Common ocular presentation of COVID-19 similar to that of less potent adenovirus
SARS-CoV-2, or COVID-19, has proven to be a formidable challenge worldwide.
We are still in the first wave of this pandemic. Both globally and in the United States, we are experiencing a first wave surge of both cases and deaths. According to the Worldometer coronavirus tally, as I write this commentary on July 23, we have 15,805,785 reported cases in the world and are adding a record 276,278 cases a day. In the U.S., we are at 4,208,618 cases and adding more than 70,000 new cases a day. The death rate vs. reported cases globally is about 4%. In the U.S., the death rate is slightly lower, but perhaps not meaningfully lower, at 3.5%, but a promising trend is that in the advanced countries, death rates are declining as treatments improve.
This is a virulent virus, so far challenged in impact on the global population and economy only by the 1918 H1N1 influenza epidemic, in which an estimated 500 million were infected and more than 50 million died, with a near 10% mortality among a four times smaller global population. For COVID-19 to challenge the 1918 influenza epidemic case numbers and deaths globally, we would need to reach 2 billion global cases and 200 million deaths, a nearly unthinkable outcome.
The cause of death in both viral pandemics was similar, a severe immune response with an accompanying cytokine storm resulting in a necrotizing pneumonitis and multiple organ failure. So, the 1918 H1N1 influenza epidemic was at least 100 times worse than what we have experienced to date in this COVID-19 pandemic, but we are not done yet. We are learning how to reduce viral spread and how to better treat those morbidly sick, but a strong societal commitment to social distancing, mask wearing, frequent hand washing, screening, cleaning, testing and quarantining of those contacted by infected individuals remains elusive.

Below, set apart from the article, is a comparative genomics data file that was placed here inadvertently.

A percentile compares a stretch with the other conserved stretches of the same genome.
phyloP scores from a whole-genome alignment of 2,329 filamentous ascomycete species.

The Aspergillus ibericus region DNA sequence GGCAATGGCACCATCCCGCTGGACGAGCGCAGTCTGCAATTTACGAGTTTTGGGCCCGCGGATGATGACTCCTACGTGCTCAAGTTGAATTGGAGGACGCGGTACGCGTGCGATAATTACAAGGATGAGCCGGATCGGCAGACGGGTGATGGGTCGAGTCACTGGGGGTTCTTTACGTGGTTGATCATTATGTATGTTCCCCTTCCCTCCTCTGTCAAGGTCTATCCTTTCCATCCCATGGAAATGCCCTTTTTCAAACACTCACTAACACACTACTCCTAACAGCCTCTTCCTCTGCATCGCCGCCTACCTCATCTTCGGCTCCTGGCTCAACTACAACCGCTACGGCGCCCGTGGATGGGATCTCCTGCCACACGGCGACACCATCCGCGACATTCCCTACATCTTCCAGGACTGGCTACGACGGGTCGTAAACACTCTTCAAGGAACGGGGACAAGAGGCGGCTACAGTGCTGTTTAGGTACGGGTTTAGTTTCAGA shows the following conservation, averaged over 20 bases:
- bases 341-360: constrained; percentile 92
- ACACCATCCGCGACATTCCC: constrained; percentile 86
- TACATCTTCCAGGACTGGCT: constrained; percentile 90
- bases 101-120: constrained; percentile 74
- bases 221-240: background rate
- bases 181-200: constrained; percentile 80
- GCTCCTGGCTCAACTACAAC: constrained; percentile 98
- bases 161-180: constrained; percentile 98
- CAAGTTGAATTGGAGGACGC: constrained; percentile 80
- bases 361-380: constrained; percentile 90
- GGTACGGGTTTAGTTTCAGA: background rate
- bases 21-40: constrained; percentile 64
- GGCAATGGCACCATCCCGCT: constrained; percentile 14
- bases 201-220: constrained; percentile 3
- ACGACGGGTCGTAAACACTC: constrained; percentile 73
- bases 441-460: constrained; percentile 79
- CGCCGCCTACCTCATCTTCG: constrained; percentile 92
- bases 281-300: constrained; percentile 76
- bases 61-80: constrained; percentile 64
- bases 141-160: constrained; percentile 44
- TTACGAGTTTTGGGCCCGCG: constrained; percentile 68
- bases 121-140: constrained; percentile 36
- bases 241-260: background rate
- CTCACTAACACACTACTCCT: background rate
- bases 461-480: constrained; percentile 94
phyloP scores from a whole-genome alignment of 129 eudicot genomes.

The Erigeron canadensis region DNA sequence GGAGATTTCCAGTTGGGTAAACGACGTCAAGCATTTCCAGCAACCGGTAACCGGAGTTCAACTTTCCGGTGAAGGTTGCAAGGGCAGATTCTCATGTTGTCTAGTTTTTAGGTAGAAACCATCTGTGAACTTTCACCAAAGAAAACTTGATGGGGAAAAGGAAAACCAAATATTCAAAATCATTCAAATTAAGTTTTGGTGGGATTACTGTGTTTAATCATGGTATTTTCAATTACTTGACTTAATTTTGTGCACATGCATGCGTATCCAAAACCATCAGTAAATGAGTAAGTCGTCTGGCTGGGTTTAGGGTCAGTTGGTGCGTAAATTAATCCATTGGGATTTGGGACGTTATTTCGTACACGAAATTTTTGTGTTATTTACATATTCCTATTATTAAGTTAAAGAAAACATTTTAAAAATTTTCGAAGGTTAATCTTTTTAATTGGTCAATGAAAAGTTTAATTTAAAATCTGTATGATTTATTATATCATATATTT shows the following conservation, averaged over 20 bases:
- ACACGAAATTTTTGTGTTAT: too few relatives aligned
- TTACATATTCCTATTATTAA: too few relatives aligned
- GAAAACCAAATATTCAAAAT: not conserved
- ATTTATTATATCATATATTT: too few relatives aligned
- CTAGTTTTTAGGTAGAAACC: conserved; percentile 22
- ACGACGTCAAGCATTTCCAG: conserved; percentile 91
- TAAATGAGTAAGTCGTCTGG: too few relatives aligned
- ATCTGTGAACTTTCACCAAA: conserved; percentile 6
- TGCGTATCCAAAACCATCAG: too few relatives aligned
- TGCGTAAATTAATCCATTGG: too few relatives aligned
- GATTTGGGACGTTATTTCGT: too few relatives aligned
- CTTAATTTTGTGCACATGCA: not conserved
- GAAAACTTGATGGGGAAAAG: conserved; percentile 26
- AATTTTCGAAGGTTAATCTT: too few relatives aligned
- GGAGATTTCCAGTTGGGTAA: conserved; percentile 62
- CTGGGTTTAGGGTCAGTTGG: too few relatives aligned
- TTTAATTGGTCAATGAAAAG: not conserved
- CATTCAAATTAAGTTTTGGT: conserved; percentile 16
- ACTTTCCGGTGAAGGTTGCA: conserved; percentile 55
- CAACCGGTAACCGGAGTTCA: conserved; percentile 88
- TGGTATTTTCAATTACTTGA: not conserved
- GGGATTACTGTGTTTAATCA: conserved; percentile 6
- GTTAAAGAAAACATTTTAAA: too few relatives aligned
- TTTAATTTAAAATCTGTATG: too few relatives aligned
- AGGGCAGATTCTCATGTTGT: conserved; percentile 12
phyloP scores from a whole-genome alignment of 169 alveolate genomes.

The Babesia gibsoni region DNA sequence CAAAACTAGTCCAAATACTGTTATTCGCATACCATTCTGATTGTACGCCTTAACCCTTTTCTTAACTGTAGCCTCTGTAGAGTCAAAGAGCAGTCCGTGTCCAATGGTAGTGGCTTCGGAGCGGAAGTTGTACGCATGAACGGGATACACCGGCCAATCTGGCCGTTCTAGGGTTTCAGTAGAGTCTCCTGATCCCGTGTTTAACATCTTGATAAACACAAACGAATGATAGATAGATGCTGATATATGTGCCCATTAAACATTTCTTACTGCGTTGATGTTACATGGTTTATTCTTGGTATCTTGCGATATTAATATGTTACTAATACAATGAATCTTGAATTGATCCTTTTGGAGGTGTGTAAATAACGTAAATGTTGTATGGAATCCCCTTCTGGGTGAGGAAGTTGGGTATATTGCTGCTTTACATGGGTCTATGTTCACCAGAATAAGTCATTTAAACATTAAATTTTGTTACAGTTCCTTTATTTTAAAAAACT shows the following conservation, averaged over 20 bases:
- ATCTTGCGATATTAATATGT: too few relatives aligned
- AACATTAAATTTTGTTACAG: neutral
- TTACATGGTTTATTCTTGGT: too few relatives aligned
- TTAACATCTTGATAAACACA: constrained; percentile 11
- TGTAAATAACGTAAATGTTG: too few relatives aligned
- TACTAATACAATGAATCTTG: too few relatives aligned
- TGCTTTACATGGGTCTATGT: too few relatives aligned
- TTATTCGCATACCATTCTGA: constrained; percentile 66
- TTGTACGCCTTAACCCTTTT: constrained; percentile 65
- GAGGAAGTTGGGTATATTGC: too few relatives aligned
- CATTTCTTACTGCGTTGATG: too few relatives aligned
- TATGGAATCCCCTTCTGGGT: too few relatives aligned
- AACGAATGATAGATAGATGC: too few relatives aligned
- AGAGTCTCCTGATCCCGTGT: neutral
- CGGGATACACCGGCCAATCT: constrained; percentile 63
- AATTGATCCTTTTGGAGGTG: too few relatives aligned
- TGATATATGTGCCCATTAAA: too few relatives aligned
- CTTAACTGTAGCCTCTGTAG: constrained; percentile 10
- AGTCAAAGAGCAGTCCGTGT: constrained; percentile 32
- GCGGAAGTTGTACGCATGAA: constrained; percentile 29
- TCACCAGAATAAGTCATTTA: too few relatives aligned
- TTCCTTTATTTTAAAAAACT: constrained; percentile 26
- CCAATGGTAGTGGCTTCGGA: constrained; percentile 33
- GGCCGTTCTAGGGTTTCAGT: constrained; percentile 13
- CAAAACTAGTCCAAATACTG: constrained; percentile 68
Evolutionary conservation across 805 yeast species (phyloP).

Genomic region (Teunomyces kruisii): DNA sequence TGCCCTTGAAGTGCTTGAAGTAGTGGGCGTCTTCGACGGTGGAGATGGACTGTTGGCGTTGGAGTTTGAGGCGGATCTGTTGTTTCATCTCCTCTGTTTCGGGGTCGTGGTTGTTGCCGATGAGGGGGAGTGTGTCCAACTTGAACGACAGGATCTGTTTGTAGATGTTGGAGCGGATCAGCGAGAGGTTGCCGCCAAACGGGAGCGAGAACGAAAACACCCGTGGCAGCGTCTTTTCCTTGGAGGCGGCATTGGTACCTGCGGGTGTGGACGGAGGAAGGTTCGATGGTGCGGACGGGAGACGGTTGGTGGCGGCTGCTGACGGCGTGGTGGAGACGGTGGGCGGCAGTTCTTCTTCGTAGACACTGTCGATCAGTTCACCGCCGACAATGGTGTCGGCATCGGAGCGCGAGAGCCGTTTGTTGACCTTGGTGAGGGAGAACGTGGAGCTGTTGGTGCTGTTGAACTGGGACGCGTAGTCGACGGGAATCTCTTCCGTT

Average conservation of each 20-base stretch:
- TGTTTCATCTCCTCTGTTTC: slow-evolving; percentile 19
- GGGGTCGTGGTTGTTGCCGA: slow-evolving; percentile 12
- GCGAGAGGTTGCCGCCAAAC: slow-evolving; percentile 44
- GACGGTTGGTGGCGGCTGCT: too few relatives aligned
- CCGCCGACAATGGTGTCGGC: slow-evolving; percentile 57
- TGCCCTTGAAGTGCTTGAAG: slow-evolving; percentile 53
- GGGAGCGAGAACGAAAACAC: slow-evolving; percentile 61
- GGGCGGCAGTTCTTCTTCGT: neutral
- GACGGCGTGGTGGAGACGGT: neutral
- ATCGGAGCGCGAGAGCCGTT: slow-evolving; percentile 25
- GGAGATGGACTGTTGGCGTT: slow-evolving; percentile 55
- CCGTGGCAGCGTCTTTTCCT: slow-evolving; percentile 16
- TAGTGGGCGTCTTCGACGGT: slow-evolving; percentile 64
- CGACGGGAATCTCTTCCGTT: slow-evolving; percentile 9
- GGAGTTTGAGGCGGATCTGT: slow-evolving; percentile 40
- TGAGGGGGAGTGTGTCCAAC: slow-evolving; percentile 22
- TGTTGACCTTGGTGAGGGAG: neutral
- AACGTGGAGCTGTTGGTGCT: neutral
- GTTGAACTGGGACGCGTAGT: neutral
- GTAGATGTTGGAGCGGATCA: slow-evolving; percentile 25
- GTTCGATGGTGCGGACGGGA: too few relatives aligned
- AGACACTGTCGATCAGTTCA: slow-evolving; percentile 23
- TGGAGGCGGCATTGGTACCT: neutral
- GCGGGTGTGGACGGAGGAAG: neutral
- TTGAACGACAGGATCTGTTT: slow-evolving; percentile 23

We ophthalmologists have been spared from the worst of this disease, but we are nearly all back to work now, and we will need to be vigilant in diagnosing and managing the occasional COVID-19 case that presents as an ocular problem. The most common ocular presentation is follicular conjunctivitis, usually associated with flu-like symptoms and signs including a mild fever, a sore throat, or upper respiratory syndrome and a dry cough. This presentation is not new to us and is similar to the well-known pharyngeal conjunctival fever (PCF) caused by the less virulent adenovirus 3, 8, 9 and 37. PCF cases still present to our offices every year, and today in each patient we will need to consider COVID-19 conjunctivitis in the differential diagnosis.
The findings and presentation of adenovirus PCF and COVID-19 follicular conjunctivitis are similar. The differentiation cannot be made in a reliable fashion with history and examination alone. As a first step, we need to remember that both are highly contagious. A red eye room or, for some doctors, screening patients before they are allowed into the office and immediate referral to an emergency room may well be the best approach. If a patient with possible COVID-19 viral conjunctivitis makes it into your examination lane, use extreme care in examining them. Extensive personal protective equipment is recommended, and do not touch the patient without gloves, mask, a face shield and perhaps even a gown. The ultimate diagnosis will depend upon laboratory testing. There is a CDC official test called the CDC 2019 Novel Coronavirus Real-Time Reverse Transcriptase (RT)-PCR Diagnostic Panel. To get it, refer the patient to an emergency room equipped to diagnose and manage these patients.